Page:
beyond offering these: “If you create opportunities, but there isn't an entrenched culture of wellness in the business, I think it becomes meaningless. There must be something in the fabric of the organisation to show that you are genuine about this wellness thing.” He continues: “People are exposed to so many things in their lives, and not all of these are in the control of the employer. People go home at night to different circumstances, but what is in our control is the ability to create a context for employees to understand work as a safe space in which they are holistically supported.” “If employers want engaged employees who contribute to the overall objectives of the company, it is important for them to think about their wellness strategies.”
Not “just” all in your head Both Nicky and Terrence agree that taking a rounded view of staff wellness also means examining how an organisation views mental or emotional struggles and health, removing the stigma, and supporting staff in need. Richard goes so far as to call mental health issues
“the single greatest burden on the world economy currently”. According to the World Health Organization (WHO), Richard says, depression affects more than 350 million people worldwide and accounts for almost 75 million years of lost productivity annually. The WHO also says that an estimated 450 million people worldwide suffer from mental ill-health or neurological disorders, and around 25 percent of the global population will be affected by such at some point in their lives. This was a key talking point at the World Economic Forum’s Annual Meeting in Switzerland earlier this year, where the UK’s Prince William addressed the meeting of global leaders on the matter of promoting mentally healthy workplaces and societies. Locally, Richard says, around 13 percent of South African workers are presently grappling with depression, and that “presenteeism” (or working while sick and depressed) is likely costing organisations around R88,000 per person per year. The results of South African research shared by Alexander Forbes Health Management Solutions found that as many as 74 percent of survey respondents reported “experiencing trouble concentrating, forgetfulness and/or indecisiveness last time they were depressed”. Head of Alexander Forbes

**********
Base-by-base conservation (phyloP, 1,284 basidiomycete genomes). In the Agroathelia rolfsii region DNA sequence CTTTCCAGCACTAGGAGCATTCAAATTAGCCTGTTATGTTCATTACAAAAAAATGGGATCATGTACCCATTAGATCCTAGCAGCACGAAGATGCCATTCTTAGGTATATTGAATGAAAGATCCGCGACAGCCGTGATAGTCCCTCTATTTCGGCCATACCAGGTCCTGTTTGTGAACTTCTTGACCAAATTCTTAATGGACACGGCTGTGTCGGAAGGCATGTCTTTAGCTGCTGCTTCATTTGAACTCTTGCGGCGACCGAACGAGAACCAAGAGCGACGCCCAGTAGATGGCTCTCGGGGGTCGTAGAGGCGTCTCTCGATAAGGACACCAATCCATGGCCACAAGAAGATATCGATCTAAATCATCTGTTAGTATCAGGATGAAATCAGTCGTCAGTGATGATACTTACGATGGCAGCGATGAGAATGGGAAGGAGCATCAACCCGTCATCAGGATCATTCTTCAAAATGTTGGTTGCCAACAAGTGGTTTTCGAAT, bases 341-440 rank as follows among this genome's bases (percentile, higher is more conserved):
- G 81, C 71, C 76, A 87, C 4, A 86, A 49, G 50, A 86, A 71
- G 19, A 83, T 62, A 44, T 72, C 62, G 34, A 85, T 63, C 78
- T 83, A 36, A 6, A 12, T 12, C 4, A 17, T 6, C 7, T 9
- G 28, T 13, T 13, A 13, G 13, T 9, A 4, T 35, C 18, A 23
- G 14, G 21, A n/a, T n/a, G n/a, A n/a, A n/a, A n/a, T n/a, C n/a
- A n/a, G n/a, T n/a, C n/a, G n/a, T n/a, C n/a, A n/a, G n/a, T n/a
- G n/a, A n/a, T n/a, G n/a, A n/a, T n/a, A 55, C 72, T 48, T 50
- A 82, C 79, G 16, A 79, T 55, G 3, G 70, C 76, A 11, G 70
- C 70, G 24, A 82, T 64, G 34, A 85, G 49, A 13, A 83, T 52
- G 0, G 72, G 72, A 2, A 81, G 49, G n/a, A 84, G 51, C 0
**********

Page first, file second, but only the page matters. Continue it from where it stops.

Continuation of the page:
“To make dignity in mental health a reality requires every member of society working together and requires action both in the community and the workplace.” – Myrna Sachs
Health Management Solutions Myrna Sachs says, “Employers need to start giving emotional and mental health the same priority as physical health,” and start advocating for their staff with employee assistance programme providers and insurers. “People fear being stigmatised at work rather than supported if they reveal their mental illness. To make dignity in mental health a reality requires every member of society working together and requires action both in the community and the workplace,” says Myrna. She advocates for companies to provide access to support services for staff, be more flexible about work arrangements when stress or mental health is a factor, and to train managers and supervisors to recognise the early warning signs to support their direct reports and peers.
Hard look in the mirror So what does it take to maximise the employee wellness profile of an entire organisation? Richard calls for a “phasic, multi-layered and integrated approach”, and a model that addresses organisational policies as well as individual employee health. “This said, the emphasis must be on shared responsibility between the individual and organi-